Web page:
HOW TO ESTIMATE YOUR CHAPTER 13 PLAN PAYMENT:

By Christopher C. Carr, Esquire, Chester County Bankruptcy Attorney:  Call (610)380-7969 or write him at cccarresq@aol.com today!  

Introduction. What does this matter?

 This exercise can be crucial to complete if you are a self filer (not recommended especially for a Chapter 13) but it is a very good idea to complete this exercise even if you have hired or plan to hire a bankruptcy attorney, because in this way you will be able to understand the general Chapter 13 process and strategy; double check his or her work-in a general sense at least – and also because it will make you aware of expenses and other offsets you might not otherwise focus upon, which could end up saving you money in the long run.  This can also be useful to help you determine whether a Chapter 13 will be advantageous for you given your particular circumstances BEFORE you retain an attorney and then file, only to find out for example that you cannot afford the monthly payment and the arrears amortization!  Bankruptcy will affect your credit and ability to borrow for at least 2 years, even if it is dismissed. Knowledge is power.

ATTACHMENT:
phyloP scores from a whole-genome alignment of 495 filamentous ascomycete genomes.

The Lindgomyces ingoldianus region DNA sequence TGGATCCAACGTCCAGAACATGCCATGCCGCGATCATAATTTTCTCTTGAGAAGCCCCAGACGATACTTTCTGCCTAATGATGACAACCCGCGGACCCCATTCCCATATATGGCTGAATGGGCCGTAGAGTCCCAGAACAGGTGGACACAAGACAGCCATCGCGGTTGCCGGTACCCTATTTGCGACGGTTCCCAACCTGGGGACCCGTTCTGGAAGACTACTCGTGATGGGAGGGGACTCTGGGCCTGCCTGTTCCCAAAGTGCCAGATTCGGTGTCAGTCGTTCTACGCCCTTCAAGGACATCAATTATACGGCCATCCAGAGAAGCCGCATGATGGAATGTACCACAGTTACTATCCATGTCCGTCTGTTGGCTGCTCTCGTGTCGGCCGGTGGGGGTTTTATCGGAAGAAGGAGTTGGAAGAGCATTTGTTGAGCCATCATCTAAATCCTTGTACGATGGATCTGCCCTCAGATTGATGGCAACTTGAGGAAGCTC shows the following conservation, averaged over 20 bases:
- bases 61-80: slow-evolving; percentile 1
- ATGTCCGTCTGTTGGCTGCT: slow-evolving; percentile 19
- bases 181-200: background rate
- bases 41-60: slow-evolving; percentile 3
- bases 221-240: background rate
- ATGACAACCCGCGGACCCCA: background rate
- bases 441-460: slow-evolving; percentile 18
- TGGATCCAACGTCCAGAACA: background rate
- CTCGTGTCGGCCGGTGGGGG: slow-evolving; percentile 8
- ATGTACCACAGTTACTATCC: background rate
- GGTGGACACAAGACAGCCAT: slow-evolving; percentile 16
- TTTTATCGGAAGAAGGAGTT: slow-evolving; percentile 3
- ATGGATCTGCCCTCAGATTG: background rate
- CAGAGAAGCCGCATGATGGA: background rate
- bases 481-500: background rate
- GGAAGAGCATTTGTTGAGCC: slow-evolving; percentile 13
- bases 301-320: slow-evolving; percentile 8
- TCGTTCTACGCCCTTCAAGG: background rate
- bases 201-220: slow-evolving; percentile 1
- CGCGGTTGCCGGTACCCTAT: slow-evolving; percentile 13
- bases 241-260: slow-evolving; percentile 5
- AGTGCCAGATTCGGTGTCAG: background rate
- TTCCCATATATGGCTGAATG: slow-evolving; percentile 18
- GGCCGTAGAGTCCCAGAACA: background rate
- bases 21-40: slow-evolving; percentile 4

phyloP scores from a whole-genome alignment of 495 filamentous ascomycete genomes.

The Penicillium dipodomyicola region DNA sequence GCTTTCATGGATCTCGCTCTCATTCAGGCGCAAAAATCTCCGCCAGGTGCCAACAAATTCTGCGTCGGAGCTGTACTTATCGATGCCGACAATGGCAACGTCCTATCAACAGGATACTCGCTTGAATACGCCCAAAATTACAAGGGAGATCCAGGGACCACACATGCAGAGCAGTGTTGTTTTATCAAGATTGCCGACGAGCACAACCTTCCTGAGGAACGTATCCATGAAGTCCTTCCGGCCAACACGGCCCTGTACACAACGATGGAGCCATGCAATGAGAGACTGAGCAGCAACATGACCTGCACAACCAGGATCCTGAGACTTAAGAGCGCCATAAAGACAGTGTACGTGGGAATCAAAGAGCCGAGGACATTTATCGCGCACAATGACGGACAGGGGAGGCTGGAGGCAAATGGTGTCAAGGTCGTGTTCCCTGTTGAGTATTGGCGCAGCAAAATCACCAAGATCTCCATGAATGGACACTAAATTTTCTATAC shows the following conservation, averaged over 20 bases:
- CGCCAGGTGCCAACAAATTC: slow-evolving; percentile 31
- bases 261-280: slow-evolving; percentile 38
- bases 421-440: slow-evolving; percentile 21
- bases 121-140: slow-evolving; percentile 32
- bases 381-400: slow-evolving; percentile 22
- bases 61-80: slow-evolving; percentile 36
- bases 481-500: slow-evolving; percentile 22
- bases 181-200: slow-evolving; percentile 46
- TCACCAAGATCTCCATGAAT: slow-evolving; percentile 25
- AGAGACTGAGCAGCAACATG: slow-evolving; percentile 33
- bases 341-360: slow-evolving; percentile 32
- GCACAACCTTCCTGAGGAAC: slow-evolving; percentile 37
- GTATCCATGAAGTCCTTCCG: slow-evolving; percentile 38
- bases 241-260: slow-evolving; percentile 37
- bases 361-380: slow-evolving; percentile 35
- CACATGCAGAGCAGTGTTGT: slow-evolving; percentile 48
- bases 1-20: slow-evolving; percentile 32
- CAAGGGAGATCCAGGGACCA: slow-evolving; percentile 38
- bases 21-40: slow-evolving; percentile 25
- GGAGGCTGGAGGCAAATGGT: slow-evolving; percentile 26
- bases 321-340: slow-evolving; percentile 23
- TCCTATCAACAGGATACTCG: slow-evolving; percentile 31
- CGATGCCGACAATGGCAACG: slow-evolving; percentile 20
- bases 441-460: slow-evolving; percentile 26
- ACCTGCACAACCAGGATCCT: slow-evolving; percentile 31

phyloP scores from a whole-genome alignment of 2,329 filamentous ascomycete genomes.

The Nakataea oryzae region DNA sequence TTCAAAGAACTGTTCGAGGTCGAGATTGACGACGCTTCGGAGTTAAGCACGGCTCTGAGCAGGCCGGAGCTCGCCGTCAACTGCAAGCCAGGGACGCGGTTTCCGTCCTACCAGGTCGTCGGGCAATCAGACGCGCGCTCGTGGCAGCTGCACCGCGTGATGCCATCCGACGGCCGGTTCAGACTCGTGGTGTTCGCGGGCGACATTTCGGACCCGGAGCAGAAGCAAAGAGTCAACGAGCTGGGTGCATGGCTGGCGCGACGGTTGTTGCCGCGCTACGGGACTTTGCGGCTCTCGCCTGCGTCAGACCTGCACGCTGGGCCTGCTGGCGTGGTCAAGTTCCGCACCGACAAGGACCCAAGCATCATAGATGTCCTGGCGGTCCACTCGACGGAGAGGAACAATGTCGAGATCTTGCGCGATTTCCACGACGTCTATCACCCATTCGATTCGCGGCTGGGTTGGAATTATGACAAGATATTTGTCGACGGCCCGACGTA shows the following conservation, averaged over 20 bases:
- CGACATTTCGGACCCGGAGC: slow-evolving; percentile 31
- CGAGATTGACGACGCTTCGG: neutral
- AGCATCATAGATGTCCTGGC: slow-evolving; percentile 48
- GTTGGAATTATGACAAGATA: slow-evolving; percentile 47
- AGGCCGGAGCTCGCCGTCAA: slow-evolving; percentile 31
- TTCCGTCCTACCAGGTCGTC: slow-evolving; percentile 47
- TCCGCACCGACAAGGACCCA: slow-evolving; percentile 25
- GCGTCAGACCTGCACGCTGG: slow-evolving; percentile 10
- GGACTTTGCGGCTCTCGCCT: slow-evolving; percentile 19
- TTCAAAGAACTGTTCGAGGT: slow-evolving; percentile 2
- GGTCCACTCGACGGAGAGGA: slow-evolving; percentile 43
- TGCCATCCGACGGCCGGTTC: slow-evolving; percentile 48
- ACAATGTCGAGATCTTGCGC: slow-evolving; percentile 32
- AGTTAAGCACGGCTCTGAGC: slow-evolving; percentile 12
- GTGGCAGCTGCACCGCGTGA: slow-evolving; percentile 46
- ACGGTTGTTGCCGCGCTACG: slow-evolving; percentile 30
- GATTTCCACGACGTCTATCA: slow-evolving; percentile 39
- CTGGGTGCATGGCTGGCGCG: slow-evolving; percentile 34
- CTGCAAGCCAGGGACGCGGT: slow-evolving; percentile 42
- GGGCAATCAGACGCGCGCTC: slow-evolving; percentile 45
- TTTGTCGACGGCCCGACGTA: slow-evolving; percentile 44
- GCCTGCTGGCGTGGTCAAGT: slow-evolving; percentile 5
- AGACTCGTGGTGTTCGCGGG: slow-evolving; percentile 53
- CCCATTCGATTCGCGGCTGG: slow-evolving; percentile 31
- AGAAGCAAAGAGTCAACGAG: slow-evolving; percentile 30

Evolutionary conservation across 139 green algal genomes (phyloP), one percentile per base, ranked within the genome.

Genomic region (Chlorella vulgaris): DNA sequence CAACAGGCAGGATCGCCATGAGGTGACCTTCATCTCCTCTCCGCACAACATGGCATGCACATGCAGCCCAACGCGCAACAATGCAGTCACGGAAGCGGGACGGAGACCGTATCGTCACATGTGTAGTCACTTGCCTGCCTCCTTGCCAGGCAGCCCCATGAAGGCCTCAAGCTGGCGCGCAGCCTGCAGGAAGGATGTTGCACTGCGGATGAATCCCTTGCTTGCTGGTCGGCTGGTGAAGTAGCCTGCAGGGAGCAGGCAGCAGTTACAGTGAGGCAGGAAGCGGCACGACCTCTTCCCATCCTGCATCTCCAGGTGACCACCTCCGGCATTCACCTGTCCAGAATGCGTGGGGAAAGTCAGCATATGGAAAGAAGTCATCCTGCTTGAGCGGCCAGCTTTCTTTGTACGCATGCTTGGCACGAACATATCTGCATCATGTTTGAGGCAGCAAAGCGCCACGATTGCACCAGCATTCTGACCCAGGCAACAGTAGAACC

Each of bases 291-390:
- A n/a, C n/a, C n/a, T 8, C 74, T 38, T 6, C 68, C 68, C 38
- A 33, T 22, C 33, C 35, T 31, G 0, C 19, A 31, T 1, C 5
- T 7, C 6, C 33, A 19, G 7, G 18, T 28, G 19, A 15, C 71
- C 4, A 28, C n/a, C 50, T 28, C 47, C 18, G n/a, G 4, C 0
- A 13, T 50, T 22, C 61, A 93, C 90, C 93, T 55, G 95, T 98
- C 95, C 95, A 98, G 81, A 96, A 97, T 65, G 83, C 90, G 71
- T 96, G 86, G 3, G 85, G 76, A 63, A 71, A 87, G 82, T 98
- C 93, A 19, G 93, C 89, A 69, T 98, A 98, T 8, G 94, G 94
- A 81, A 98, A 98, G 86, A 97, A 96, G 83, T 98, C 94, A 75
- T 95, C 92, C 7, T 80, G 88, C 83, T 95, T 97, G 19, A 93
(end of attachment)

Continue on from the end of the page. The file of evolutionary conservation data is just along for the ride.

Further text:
In general, it will help to remember that Part 1 of the analysis deals with repayment of secured debt (like car and home loans), whereas Parts 2 and 3 deal with unsecured debt (like credit cards, medical bills, etc) and to remember the “liquidation test” which says that the unsecured creditors cannot receive less in a Chapter 13 bankruptcy than they would have received in a Chapter 7 liquidation.

Part 1: Figuring Your Minimum Monthly Payment

Certain debts must be paid back in full through your repayment plan. This means that that the Debtor must propose a plan that pays off all of these debts within 36 months (if below the median income) or 60 months (if above the median income) regardless of income and expenses. These debts include:

  1. Priority Debts

Congress has decided that certain obligations, called priority debts, cannot be discharged in bankruptcy. Some examples of priority debts include back child support, alimony, and certain taxes. If you file for Chapter 13 bankruptcy, you must pay off these debts in full through your repayment plan. Enter the amount of all your priority debts in the Model[1]  where indicated.

 

  1. Mortgage Arrears

If you are behind on your mortgage and want to keep your house, you must pay off all your arrears (existing at the time of your filing) through your repayment plan within the applicable plan period (see above) . Enter all applicable mortgage arrears in the Model where indicated.